• Bisson, M-.J., Van Heuven, W.J.B., Conklin, K., & Tunney, R.J. (2015). The Role of Verbal and Pictorial Information in Multi-Modal Incidental Acquisition of Foreign Language Vocabulary. Quarterly Journal of Experimental Psychology, 68(7), 1306-1326.
  • Pellicer-Sánchez, A. (2015). Incidental vocabulary acquisition from and while reading: An eye-tracking study. Studies in Second Language Acquisition.
  • ADOLPHS, S., KNIGHT, D. and CARTER, R., (2015). Beyond Modal Spoken Corpora: A Dynamic Approach to Tracking Language in Context. In: MCENERY, T. and BAKER, P., eds., Advances in Language and Linguistics: Corpora and Discourse Studies. Palgrave.
  • MULLANY, L., HARVEY, K., SMITH, C. and ADOLPHS, S., (2015). "Am I anorexic?" Weight, eating and discourses of the body in online adolescent communication Communication and Medicine. 1-15
  • TSUCHIYA, K, COFFEY, F, TIMMONS, S, BAXENDALE, B and ADOLPHS, S, (2015).Simulated Patients vs Manikins in Acute Care Scenarios The Clinical Teacher. (In Press.)
  • Stockwell, P. and Whiteley, S. (2014) The Handbook of Stylistics. Cambridge University Press.
  • KNIGHT, D., ADOLPHS, S. and CARTER, R., (2014). CANELC - The Cambridge and Nottingham eLanguage Corpus Corpora. 9(1)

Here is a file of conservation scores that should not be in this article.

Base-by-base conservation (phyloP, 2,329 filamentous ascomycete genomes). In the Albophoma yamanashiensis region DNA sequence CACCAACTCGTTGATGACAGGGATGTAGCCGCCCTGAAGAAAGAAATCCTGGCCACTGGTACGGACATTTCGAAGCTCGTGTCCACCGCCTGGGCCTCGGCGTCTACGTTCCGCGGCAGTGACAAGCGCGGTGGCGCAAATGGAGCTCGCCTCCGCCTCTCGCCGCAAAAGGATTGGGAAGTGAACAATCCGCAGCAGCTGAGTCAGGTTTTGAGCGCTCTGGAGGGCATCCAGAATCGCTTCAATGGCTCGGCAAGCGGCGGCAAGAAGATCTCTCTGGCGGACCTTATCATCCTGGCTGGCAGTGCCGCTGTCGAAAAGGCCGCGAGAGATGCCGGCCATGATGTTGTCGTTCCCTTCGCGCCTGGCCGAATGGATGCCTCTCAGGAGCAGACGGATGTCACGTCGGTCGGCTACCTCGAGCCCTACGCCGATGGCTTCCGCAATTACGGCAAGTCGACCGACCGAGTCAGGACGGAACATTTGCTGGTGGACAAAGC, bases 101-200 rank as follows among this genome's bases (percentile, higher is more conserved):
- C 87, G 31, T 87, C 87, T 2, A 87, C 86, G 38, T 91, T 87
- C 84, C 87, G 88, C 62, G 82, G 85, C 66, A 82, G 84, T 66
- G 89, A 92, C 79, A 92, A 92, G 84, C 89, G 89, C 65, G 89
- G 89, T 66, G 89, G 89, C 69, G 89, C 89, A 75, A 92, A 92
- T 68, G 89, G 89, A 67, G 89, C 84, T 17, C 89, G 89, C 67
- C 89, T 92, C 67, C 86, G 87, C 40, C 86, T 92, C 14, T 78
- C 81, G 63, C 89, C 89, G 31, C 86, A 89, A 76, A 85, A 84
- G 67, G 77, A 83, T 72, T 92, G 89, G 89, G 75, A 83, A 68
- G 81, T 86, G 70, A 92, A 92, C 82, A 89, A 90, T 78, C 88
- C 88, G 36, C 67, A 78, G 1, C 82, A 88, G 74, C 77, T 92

Lavender Languages & Linguistics 24 Conference

The Lavender Languages and Linguistics conference, dedicated to language and sexuality research, has run annually since 1993.

In April 2017 – for the first time in its history – scholars convened in the UK, with the conference being hosted in Nottingham. Keynote speakers were William Leap, Helen Sauntson and Paul Baker.

For more information on the conference, visit the Lavender Languages and Linguistics 24 Conference website.


International Conference on Motivational Dynamics and Second Language Acquisition, August 2014

The Internationcal Conference on Motivational Dynamics and Second Language Acquisiton is part of a large-scale research project that examines the applicability of complex dynamic systems theory to the understanding of the nature and role of motivational dynamics in second language acquisition.